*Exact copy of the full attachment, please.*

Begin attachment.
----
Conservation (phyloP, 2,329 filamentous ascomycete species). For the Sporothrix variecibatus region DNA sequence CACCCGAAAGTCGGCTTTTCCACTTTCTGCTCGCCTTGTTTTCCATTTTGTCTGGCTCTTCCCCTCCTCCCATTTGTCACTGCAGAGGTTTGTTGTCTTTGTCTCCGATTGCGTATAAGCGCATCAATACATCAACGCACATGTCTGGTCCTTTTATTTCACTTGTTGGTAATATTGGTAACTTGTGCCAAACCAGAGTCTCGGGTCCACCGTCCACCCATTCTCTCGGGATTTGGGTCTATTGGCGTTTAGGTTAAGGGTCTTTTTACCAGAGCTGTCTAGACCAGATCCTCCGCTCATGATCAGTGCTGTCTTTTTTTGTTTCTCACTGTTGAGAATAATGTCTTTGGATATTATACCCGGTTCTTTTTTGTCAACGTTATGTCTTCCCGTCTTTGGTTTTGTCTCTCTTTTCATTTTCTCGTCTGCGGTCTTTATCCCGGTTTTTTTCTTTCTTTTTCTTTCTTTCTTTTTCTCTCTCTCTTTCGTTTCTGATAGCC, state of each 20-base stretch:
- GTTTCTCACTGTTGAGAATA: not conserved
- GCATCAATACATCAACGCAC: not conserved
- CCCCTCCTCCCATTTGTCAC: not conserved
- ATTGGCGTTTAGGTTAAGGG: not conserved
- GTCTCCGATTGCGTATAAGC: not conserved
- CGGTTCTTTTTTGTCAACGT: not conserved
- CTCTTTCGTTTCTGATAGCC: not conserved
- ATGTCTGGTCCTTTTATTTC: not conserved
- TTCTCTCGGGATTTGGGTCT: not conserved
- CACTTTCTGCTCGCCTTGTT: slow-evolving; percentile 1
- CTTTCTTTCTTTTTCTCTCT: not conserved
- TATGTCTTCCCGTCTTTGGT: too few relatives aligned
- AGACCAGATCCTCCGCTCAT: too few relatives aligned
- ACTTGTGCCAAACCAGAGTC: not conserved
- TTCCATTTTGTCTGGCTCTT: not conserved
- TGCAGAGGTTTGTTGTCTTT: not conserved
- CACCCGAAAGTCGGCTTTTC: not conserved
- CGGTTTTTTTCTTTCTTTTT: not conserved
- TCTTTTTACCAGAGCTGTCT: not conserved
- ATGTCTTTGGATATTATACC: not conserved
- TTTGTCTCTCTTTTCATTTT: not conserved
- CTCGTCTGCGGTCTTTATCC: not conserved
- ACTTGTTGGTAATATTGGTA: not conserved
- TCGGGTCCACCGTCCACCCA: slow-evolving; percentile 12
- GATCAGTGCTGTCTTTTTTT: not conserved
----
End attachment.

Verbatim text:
Conservation (phyloP, 2,329 filamentous ascomycete species). For the Sporothrix variecibatus region DNA sequence CACCCGAAAGTCGGCTTTTCCACTTTCTGCTCGCCTTGTTTTCCATTTTGTCTGGCTCTTCCCCTCCTCCCATTTGTCACTGCAGAGGTTTGTTGTCTTTGTCTCCGATTGCGTATAAGCGCATCAATACATCAACGCACATGTCTGGTCCTTTTATTTCACTTGTTGGTAATATTGGTAACTTGTGCCAAACCAGAGTCTCGGGTCCACCGTCCACCCATTCTCTCGGGATTTGGGTCTATTGGCGTTTAGGTTAAGGGTCTTTTTACCAGAGCTGTCTAGACCAGATCCTCCGCTCATGATCAGTGCTGTCTTTTTTTGTTTCTCACTGTTGAGAATAATGTCTTTGGATATTATACCCGGTTCTTTTTTGTCAACGTTATGTCTTCCCGTCTTTGGTTTTGTCTCTCTTTTCATTTTCTCGTCTGCGGTCTTTATCCCGGTTTTTTTCTTTCTTTTTCTTTCTTTCTTTTTCTCTCTCTCTTTCGTTTCTGATAGCC, state of each 20-base stretch:
- GTTTCTCACTGTTGAGAATA: not conserved
- GCATCAATACATCAACGCAC: not conserved
- CCCCTCCTCCCATTTGTCAC: not conserved
- ATTGGCGTTTAGGTTAAGGG: not conserved
- GTCTCCGATTGCGTATAAGC: not conserved
- CGGTTCTTTTTTGTCAACGT: not conserved
- CTCTTTCGTTTCTGATAGCC: not conserved
- ATGTCTGGTCCTTTTATTTC: not conserved
- TTCTCTCGGGATTTGGGTCT: not conserved
- CACTTTCTGCTCGCCTTGTT: slow-evolving; percentile 1
- CTTTCTTTCTTTTTCTCTCT: not conserved
- TATGTCTTCCCGTCTTTGGT: too few relatives aligned
- AGACCAGATCCTCCGCTCAT: too few relatives aligned
- ACTTGTGCCAAACCAGAGTC: not conserved
- TTCCATTTTGTCTGGCTCTT: not conserved
- TGCAGAGGTTTGTTGTCTTT: not conserved
- CACCCGAAAGTCGGCTTTTC: not conserved
- CGGTTTTTTTCTTTCTTTTT: not conserved
- TCTTTTTACCAGAGCTGTCT: not conserved
- ATGTCTTTGGATATTATACC: not conserved
- TTTGTCTCTCTTTTCATTTT: not conserved
- CTCGTCTGCGGTCTTTATCC: not conserved
- ACTTGTTGGTAATATTGGTA: not conserved
- TCGGGTCCACCGTCCACCCA: slow-evolving; percentile 12
- GATCAGTGCTGTCTTTTTTT: not conserved